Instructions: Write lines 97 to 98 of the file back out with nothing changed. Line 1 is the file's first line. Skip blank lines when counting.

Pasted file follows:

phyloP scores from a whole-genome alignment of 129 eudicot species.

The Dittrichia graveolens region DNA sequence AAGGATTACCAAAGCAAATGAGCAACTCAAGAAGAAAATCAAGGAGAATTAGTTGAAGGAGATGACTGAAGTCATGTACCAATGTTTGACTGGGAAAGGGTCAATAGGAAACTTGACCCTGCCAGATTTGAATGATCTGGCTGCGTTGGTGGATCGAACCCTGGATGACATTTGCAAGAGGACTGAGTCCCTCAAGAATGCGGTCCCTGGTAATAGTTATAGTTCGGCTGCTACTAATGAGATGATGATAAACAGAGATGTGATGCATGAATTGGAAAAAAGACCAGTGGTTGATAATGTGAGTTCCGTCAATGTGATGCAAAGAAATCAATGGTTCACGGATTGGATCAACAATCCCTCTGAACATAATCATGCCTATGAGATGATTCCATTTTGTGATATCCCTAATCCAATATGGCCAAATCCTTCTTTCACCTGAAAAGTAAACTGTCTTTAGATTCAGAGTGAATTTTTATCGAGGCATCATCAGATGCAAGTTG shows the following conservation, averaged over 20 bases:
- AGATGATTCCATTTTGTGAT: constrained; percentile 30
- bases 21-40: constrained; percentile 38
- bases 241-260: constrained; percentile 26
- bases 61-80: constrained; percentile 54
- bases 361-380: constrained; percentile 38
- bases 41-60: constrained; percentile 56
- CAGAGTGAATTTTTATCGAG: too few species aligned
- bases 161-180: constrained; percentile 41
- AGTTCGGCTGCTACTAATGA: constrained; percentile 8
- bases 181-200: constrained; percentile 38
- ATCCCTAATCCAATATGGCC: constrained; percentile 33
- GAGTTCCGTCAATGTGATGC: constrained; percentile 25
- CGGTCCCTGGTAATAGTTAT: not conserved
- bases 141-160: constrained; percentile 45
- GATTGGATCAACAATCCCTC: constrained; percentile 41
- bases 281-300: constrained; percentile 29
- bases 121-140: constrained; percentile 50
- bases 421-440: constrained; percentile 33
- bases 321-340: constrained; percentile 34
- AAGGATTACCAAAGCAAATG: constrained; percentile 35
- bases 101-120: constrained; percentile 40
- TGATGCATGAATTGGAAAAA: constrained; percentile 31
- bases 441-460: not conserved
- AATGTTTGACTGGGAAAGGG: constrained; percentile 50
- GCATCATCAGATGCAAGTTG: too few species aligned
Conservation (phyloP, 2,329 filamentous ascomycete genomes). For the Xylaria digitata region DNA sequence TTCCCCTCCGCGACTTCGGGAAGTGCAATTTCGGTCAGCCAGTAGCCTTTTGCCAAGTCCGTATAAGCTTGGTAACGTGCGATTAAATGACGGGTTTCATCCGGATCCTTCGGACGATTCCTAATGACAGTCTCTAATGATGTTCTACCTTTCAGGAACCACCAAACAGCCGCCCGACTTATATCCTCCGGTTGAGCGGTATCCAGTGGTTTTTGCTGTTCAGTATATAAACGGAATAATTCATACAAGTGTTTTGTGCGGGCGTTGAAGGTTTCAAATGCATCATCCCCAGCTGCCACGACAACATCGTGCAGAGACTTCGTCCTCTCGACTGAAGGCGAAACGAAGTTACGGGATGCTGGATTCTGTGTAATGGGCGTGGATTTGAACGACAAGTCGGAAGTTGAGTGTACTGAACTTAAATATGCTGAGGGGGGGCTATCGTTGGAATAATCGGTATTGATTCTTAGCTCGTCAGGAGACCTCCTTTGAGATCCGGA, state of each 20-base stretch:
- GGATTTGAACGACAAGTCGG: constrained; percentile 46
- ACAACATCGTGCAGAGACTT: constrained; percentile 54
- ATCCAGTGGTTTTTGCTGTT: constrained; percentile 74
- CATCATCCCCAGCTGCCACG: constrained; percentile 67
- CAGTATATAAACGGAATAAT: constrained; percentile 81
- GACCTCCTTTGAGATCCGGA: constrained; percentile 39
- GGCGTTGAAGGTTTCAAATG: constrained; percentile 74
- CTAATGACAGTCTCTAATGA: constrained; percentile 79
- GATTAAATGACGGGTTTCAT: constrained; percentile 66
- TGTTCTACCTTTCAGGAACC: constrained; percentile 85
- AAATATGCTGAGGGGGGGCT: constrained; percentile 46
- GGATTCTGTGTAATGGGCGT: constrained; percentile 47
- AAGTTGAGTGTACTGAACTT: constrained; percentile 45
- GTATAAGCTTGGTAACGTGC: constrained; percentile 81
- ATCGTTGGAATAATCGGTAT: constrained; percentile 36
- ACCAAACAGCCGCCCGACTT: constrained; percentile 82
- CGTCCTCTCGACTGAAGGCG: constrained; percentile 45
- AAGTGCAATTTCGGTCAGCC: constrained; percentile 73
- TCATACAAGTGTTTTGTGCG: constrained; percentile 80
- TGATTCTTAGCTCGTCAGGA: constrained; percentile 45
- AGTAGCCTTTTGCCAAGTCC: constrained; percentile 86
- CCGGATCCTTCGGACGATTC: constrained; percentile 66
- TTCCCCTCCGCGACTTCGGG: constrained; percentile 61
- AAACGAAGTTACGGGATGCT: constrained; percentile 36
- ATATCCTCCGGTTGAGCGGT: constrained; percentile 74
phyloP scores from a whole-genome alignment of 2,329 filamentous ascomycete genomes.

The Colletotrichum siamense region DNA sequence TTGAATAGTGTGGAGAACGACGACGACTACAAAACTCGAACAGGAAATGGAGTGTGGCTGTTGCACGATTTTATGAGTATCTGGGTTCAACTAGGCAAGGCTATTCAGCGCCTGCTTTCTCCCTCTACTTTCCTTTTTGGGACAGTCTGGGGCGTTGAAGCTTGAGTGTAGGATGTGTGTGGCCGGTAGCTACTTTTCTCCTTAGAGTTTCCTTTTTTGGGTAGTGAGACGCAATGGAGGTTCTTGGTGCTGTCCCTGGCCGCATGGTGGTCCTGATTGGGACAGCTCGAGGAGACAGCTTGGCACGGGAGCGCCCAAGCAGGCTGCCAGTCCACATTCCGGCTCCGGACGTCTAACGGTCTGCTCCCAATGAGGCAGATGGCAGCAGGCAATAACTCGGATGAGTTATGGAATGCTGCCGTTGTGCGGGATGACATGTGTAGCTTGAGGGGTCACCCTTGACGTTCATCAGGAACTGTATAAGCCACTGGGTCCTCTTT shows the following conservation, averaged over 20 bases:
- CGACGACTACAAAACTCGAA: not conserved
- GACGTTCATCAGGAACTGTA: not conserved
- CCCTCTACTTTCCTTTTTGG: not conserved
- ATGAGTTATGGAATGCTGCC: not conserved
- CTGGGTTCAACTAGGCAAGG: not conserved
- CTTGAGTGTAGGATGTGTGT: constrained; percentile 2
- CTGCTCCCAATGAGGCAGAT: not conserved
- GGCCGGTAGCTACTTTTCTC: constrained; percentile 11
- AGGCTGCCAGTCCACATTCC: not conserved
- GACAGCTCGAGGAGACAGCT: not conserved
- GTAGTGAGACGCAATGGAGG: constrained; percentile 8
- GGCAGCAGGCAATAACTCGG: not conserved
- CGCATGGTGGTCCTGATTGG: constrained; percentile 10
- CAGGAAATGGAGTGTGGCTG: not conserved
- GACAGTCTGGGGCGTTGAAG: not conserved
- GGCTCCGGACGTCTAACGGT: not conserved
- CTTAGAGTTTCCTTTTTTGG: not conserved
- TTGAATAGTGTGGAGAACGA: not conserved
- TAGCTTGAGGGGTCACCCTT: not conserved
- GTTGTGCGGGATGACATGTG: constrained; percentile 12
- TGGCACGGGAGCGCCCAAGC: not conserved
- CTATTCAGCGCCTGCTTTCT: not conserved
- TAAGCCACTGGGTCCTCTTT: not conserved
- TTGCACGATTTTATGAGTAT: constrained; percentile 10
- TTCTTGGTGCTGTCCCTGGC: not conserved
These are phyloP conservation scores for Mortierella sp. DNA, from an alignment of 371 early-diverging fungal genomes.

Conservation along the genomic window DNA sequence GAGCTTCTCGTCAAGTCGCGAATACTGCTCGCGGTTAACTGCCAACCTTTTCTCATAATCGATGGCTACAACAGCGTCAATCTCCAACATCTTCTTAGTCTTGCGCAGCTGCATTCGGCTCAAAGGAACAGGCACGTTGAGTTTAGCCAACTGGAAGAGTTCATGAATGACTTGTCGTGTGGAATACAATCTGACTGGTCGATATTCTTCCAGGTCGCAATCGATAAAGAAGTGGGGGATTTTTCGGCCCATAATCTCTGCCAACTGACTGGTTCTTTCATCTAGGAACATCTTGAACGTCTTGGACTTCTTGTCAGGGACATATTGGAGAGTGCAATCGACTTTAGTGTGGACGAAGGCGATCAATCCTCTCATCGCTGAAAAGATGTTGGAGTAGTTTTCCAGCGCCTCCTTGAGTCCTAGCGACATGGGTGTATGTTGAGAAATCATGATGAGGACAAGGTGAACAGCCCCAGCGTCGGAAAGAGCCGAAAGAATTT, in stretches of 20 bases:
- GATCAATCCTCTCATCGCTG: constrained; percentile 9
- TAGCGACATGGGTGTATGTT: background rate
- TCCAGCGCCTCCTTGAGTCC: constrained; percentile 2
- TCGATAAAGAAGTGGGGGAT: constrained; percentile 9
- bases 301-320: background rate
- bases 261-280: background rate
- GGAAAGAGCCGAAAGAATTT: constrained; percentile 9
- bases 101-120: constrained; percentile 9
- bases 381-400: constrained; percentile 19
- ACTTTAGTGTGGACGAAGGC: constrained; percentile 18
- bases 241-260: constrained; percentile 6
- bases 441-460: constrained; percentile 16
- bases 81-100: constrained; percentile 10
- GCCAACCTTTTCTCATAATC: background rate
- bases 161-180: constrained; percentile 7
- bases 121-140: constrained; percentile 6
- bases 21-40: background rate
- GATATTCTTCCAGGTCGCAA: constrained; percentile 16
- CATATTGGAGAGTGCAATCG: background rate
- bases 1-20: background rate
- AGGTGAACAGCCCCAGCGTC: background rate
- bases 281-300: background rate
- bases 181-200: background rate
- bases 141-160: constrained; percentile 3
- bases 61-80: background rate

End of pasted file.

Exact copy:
- bases 161-180: constrained; percentile 7
- bases 121-140: constrained; percentile 6